I’d Give This About a ‘D’ in Marketing

The world is the world, and yes, it’s still going to hell in a handbasket. Why do you ask? But just because let’s talk about something else.

Americans are weird, we’re always ready for the next wave – often leading the way, and we’ve been doing so for a long time. But…

We also spend a lot of time looking over our shoulders and moaning that things were better back some time or another. I do it, you do it, even Aunt Polly does it. Sometimes we all want to go home again.

That’s why we have houses called colonial, Tudor revival, Victorian,  Midcentury Modern, and all those other terms realtors like to throw around. And yep, me too. I love the so-called English Tudors that were built in the early part of the last century, and I love the Midcentury Moderns, that started popping up around 1950 or so and on into the 60s. It was an optimistic time, and everything showed it. While the English were wondering what a fridge was, there were a few people in America who had sise by sides with icemakers. And those ranges with two ovens, one at eye level and the traditional lower one, but what’s this? The burners slide back to make a wider aisle. Well, I never!

There are a lot of people around who are slightly nuts about the fifties, many of them got hooked at Granmas. Not me, though, my mom was the age of their granma’s, I lived it. I chuckled at my sister’s funeral, speaking to a cousin I hadn’t seen since I was a kid, it was commented that the folk’s house had burned down. Well, she had been there, as a kid, probably forty years before but her comment was “That gorgeous house, and that amazing kitchen, gone.” Well, she was right, you don’t often see kitchen cabinets custom built out of heart redwood, with boomerang Formica countertops, nor do you often see a kitchen designed to function (and well) without a stove. That was all dad, both design and execution. I wonder if mom didn’t find it a bit overwhelming.

But there are also things that tie it all together as well. Back in 1936 and Englishman with some claim to be an artist, designed some dishware, and kitchen accouterments that were produced by a pottery mill in West Virginia. And still are, almost without change, Many people (women especially) are enormously enamored of this stuff. Not hard to see why: many very vibrant colors, freezer safe, dishwasher safe, oven safe, microwave safe, even pretty close to kid-proof. I can often remember at peoples houses when I was a kid, that were using this stuff, the various colors were mixed and matched. It may have been chaotic, but it was happy chaos.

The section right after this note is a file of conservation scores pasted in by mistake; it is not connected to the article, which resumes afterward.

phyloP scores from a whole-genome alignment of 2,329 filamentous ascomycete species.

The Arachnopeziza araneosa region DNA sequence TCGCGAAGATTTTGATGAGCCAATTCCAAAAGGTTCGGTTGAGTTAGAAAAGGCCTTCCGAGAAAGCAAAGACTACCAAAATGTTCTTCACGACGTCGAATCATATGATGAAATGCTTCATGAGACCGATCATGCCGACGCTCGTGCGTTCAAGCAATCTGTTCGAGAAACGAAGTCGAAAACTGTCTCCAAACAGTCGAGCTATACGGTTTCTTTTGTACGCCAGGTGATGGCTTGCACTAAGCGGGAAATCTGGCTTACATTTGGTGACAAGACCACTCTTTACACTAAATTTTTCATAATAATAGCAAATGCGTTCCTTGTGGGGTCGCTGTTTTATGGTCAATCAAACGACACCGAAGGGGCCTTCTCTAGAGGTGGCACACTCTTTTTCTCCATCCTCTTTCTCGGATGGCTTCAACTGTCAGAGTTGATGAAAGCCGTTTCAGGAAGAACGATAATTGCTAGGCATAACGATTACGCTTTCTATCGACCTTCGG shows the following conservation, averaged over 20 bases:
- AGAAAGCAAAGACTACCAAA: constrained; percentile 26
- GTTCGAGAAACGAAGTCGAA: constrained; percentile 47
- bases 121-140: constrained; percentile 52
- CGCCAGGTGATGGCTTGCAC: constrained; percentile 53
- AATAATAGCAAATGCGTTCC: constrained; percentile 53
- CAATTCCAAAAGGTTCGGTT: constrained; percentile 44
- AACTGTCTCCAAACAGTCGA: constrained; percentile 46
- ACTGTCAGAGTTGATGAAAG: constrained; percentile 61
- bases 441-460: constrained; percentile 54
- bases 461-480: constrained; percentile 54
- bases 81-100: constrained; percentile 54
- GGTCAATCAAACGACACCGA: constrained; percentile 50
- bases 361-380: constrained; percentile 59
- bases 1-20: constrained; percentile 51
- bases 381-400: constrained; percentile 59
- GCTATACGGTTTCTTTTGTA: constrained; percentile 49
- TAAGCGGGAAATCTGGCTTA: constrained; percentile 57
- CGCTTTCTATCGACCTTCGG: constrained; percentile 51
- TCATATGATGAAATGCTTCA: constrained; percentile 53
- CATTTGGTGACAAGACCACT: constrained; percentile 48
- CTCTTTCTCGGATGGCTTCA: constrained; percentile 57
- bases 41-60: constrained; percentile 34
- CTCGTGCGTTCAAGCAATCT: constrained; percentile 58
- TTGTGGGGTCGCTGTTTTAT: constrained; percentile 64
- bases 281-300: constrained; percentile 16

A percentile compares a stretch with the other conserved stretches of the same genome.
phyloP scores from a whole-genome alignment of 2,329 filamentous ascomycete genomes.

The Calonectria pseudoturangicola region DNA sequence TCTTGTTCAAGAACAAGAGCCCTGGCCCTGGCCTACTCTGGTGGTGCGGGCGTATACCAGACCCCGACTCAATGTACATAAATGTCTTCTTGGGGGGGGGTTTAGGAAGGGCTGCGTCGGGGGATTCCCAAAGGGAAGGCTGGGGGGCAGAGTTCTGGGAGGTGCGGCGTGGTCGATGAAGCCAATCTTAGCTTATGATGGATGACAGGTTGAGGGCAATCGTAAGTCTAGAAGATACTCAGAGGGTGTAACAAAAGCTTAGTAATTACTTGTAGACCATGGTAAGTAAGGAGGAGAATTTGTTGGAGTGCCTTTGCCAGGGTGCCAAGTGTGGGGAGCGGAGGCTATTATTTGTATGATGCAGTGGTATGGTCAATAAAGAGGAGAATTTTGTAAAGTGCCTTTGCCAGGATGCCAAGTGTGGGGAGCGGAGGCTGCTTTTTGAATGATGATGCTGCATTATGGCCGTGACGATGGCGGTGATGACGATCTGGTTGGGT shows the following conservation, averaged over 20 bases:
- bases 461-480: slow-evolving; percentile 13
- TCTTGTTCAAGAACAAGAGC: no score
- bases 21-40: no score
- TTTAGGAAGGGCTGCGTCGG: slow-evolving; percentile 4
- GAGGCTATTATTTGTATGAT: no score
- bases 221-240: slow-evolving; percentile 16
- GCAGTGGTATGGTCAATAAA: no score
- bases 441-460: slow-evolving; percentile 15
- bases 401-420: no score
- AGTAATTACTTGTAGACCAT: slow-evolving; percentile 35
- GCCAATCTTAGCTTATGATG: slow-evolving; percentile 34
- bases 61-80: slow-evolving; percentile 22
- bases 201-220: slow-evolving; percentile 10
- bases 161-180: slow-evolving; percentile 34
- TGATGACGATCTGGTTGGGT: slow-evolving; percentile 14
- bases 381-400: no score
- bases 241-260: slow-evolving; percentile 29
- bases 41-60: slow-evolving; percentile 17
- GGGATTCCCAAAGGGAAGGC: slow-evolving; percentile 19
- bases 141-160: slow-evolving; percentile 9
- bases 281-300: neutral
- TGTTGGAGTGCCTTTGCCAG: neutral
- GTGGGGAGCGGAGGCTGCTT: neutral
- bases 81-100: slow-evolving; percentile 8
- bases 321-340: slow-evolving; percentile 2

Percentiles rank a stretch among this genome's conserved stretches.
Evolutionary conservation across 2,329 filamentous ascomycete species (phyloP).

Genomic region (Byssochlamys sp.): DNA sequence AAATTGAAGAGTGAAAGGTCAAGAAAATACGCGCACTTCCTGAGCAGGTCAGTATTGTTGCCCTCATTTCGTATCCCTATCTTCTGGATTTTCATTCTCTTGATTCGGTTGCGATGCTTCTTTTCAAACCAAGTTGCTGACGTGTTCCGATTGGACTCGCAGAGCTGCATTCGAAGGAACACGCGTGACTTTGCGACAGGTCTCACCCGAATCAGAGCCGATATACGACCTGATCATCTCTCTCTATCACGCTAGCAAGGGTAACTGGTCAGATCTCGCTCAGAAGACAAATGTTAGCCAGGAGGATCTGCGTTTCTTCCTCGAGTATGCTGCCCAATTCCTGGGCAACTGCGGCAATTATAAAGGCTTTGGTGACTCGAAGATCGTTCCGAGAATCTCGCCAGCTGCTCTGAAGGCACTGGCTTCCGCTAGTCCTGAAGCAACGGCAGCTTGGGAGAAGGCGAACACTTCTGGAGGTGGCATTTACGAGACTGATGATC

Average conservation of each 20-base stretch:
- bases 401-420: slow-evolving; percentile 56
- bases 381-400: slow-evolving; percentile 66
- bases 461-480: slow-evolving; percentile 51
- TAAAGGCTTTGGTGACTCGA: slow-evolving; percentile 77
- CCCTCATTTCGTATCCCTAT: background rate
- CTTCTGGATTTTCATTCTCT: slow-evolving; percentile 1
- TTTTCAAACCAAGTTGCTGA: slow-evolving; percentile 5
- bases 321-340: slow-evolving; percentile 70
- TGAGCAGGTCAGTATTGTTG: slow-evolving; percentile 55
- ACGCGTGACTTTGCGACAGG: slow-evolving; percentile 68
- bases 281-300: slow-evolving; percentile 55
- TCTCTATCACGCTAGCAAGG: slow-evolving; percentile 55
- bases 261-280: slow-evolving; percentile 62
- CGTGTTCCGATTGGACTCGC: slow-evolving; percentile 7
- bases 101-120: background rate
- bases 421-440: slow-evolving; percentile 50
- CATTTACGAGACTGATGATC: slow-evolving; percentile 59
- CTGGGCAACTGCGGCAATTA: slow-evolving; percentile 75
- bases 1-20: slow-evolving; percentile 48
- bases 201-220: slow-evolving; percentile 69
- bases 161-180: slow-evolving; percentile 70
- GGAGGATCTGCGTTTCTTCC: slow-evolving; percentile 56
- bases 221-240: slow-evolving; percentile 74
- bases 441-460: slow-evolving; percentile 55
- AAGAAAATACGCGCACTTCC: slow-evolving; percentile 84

Yeah, I’m talking about Fiestaware, and you know, I like it too. But there are actual collectors, of this stuff, from various generations, and they really love it. Obsessive you could call them. (They would probably agree). Anyway, it seems that many of them collect the 5 piece place setting, which is distinguished from the several four-piece settings by having a teacup and saucer instead of a mug.

I wandered off to the website the other day, just because, and it’s really good stuff still, and neither is it cheap, although per use, I’d bet a lot of money it is. Remember all those lessons about the cost per use being the real value? Well, anyway, there was an announcement on the website that they were discontinuing the five-place setting, although they would continue to make all the pieces. It looked to me like pretty close to a scam to generate a bit more revenue. If I were them, I’d do a Gillette real fast and get over it. Page after page of angry comments, with women who have spent thousands of dollars over the years on this stuff, and love it, saying that they’ll quit (well new, maybe) and never buy another. I suspect many of them will get over it, just as a fair number of guys will get over Gillettte’s insults. But many won’t, and they’ll talk loudly how another corporation screwed up their life.